Hedreich Nichols

Be a Better Teacher in <45 Hours Weekly

Wellness in educational spaces has become a trend that, while important, often falls flat in practice.That may be because teachers and administrators tend to forget that they have to actually make use of the time and tools given. Refilling your proverbial cup is the only way to ensure personal success and success for those in your charge. Less really is more and you CAN be a better teacher in less than a 45 hour work week.

Good quality teaching is dependent on you being consistently rested and regulated for the classroom day; and good quality teaching is foundational to providing equitable learning experiences for all your students. Similarly for administrators who balance many different types of duties daily, being well-rested and well-regulated is key to building a campus culture conducive to academic, emotional, and social success.

Consider using the ⁠8-8-8 rule ⁠and an ⁠Eisenhower matrix⁠ to prioritize tasks. The 8-8-8 rule divides your day into 8 hours of work, 8 hours of sleep and 8 hours of personal time spent on self-care, friends, family, hobbies, etc. An Eisenhower matrix can help you decide whether a task has to be done now, can be scheduled for later or delegated. With practice, these tools will become a natural part of your daily planning.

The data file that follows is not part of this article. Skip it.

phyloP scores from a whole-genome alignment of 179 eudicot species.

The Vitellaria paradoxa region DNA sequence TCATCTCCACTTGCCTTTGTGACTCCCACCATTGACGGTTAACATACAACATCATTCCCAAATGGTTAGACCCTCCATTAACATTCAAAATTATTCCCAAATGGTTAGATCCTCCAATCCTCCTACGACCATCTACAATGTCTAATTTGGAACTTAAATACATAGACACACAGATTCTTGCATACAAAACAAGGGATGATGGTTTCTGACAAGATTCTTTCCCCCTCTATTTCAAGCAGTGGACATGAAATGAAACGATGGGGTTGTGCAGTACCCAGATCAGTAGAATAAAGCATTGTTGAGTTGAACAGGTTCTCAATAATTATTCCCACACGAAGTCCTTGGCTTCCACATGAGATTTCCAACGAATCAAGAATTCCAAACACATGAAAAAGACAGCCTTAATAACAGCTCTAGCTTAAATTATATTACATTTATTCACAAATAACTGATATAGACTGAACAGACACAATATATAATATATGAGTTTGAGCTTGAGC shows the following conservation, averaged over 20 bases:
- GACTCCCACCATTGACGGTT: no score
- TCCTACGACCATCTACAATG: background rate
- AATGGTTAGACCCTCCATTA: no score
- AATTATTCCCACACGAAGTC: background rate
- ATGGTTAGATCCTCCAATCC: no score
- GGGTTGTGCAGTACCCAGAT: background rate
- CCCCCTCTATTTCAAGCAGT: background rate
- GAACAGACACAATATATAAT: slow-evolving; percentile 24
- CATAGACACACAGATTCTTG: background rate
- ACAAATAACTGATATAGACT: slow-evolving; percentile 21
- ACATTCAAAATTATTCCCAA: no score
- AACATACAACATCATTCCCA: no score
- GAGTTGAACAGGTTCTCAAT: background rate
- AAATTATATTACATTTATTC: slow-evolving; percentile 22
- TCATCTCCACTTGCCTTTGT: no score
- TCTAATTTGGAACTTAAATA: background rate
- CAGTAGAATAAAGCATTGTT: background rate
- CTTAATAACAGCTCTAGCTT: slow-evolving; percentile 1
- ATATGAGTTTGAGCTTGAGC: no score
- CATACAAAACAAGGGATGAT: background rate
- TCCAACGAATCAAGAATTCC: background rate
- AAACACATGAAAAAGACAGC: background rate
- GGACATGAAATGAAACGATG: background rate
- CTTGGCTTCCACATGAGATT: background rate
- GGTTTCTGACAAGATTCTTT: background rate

Rules to Live By

Once you have a general idea of how you will prioritize your tasks, do these 5 things to ensure that you get the most out of your day without constantly working over a healthy capacity:

1. Decide how many hours you will work in a week. And then keep to it. My magic number was 45.

2. Delegate. Empower students. Have them manage the objective board, attendance, station timers and anything else that will give them a sense of ownership and responsibility.

3. Co-create with your students. For example, using student created review and test prep materials on Edpuzzle or Quizlet can build student confidence, skill, and capacity; and save you teacher time.

4. Stop using paper. Using an LMS like Google Classroom (or Canvas or Schoology if your district is so inclined) saves time and resources. Copier broken? Out of paper? No name papers? Make-up work? Put it all online. ⁠Create digital worksheets⁠. Better yet, pay a niece, nephew or other older tech savvy student in your circle to do it for you. The time you take to do this ONCE will save you time all year so you can use you planning time to plan–and maybe even go to the restroom.

5. Go outside. This seems like a waste of time BUT ⁠⁠research⁠⁠ tells us that natural light boosts concentration, mood, energy and helps alleviate eye fatigue and headaches that come with florescent and computer screen lighting. 

Putting in long hours can feel rewarding, but if you aren’t being smart about balancing that work time with other activities, you’ll suffer and so will the students and staff you serve. If you love what you do and love who you are doing it for, love them enough to practice work-life balance in earnest. Yes, some ‘important’ things may go undone, they sometimes do. But rest and recharging do not belong on the “do it tomorrow” list. Ever.